Affliction: Health, Disease, Poverty

Affliction: Health, Disease, Poverty

Affliction: Health, Disease, Poverty

Affliction: Health, Disease, Poverty

Synopsis

Affliction inaugurates a novel way of understanding the trajectories of health and disease in the context of poverty. Focusing on low-income neighborhoods in Delhi, it stitches together three different sets of issues.

First, it examines the different trajectories of illness: What are the circumstances under which illness is absorbed within the normal and when does it exceed the normal putting resources, relationships, and even one's world into jeopardy?

A second set of issues involves how different healers understand their own practices. The astonishing range of practitioners found in the local markets in the poor neighborhoods of Delhi shows how the magical and the technical are knotted together in the therapeutic experience of healers and patients. The book asks: What is expert knowledge? What is it that the practitioner knows and what does the patient know? How are these different forms of knowledge brought together in the clinical encounter, broadly defined? How does this event of everyday life bear the traces of larger policies at the national and global levels?

Finally, the book interrogates the models of disease prevalence and global programming that emphasize surveillance over care and deflect attention away from the specificities of local worlds. Yet the analysis offered retains an openness to different ways of conceptualizing "what is happening" and stimulates a conversation between different disciplinary orientations to health, disease, and poverty.

Most studies of health and disease focus on the encounter between patient and practitioner within the space of the clinic. This book instead privileges the networks of relations, institutions, and knowledge over which the experience of illness is dispersed. Instead of thinking of illness as an event set apart from everyday life, it shows the texture of everyday life, the political economy of neighborhoods, as well as the dark side of care. It helps us see how illness is bound by the contexts in which it occurs, while also showing how illness transcends these contexts to say something about the nature of everyday life and the making of subjects.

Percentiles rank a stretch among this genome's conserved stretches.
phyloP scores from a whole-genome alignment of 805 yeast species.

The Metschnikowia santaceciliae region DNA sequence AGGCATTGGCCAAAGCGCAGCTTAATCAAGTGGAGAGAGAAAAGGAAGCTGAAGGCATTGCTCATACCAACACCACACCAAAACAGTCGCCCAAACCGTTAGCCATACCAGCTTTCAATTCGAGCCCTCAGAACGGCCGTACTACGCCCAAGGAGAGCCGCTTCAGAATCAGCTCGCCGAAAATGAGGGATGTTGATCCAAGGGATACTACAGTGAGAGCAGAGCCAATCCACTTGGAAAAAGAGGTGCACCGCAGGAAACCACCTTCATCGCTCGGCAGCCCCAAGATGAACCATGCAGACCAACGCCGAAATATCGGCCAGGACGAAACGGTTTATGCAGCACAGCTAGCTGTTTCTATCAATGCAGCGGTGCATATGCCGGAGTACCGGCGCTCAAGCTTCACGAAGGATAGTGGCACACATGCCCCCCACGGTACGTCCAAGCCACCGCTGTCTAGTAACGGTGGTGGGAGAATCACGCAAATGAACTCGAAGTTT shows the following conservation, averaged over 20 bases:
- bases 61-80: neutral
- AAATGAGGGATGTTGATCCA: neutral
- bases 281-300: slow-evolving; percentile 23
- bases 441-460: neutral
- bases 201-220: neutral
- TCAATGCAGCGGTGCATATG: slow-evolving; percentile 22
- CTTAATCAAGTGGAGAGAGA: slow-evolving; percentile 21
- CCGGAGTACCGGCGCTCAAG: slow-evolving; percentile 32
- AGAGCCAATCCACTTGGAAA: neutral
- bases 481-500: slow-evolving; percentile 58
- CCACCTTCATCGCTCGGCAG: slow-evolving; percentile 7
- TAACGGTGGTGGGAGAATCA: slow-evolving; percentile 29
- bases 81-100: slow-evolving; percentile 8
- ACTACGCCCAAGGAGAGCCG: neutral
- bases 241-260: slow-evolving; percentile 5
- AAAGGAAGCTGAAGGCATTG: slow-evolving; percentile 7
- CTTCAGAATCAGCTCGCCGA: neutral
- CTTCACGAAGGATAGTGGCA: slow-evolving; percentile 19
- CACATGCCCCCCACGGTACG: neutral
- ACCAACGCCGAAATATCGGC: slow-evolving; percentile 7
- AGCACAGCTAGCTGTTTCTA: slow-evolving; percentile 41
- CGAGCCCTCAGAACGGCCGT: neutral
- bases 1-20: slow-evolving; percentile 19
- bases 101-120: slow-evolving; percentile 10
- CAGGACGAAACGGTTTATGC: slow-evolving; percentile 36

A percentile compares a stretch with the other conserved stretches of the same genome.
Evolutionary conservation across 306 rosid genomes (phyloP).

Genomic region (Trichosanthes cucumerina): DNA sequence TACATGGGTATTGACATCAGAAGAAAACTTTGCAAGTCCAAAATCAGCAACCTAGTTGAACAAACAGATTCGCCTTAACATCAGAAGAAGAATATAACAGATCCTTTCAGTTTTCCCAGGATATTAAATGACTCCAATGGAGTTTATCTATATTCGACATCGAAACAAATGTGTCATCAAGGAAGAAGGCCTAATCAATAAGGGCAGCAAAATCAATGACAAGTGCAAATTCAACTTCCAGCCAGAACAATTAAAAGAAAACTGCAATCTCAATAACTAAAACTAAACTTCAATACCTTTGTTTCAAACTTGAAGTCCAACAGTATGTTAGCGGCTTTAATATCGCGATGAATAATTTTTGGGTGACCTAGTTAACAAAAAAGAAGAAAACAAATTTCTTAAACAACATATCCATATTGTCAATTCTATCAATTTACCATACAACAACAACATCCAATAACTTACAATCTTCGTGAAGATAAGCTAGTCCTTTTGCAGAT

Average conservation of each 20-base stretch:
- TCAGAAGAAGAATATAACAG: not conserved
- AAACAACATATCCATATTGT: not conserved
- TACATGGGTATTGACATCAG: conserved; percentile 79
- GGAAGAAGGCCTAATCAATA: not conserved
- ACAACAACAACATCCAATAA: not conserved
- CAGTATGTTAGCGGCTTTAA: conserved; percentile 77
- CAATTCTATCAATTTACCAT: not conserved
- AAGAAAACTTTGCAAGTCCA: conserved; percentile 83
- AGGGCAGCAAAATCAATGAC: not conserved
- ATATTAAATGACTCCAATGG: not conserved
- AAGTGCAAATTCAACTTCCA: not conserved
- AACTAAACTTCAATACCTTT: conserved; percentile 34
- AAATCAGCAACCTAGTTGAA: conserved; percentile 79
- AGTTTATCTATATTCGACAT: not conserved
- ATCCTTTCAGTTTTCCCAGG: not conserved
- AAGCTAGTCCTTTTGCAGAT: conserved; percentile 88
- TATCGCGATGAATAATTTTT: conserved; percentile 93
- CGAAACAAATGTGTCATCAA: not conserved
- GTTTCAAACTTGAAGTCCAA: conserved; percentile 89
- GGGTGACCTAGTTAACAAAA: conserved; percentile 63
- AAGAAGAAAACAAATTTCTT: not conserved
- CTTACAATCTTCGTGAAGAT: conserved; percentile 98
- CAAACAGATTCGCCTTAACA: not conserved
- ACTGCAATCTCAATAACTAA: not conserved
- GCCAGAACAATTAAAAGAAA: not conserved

Excerpt

In this chapter, I describe the ways in which illness is made knowable in the course of clinical and social transactions in one of the neighborhoods, Bhagwanpur Kheda in East Delhi. As discussed in the introduction, illnesses might be seen as examples of quasi events that get inserted within the routines of everyday life but that can also morph into critical or catastrophic events that can rupture ongoing relations. This interplay between the ordinary and the catastrophic, the normal and the critical, vital norms and social norms is what concerns me in this chapter.

As is well known, the “illness narrative” has emerged as a classic genre in medical anthropology that focuses on the contrasting perspectives of patients and physicians on illness. in the eighties when the idea of the illness narrative gained currency in medical education, the focus was on the patient’s construction of her or his experience, and the goal was to confront the power that physicians, as the holders of expert knowledge, exercised in clinical settings. Thus, eliciting illness narratives and patients’ “explanatory models” within the clinical encounter served an important therapeutic and pedagogic purpose:

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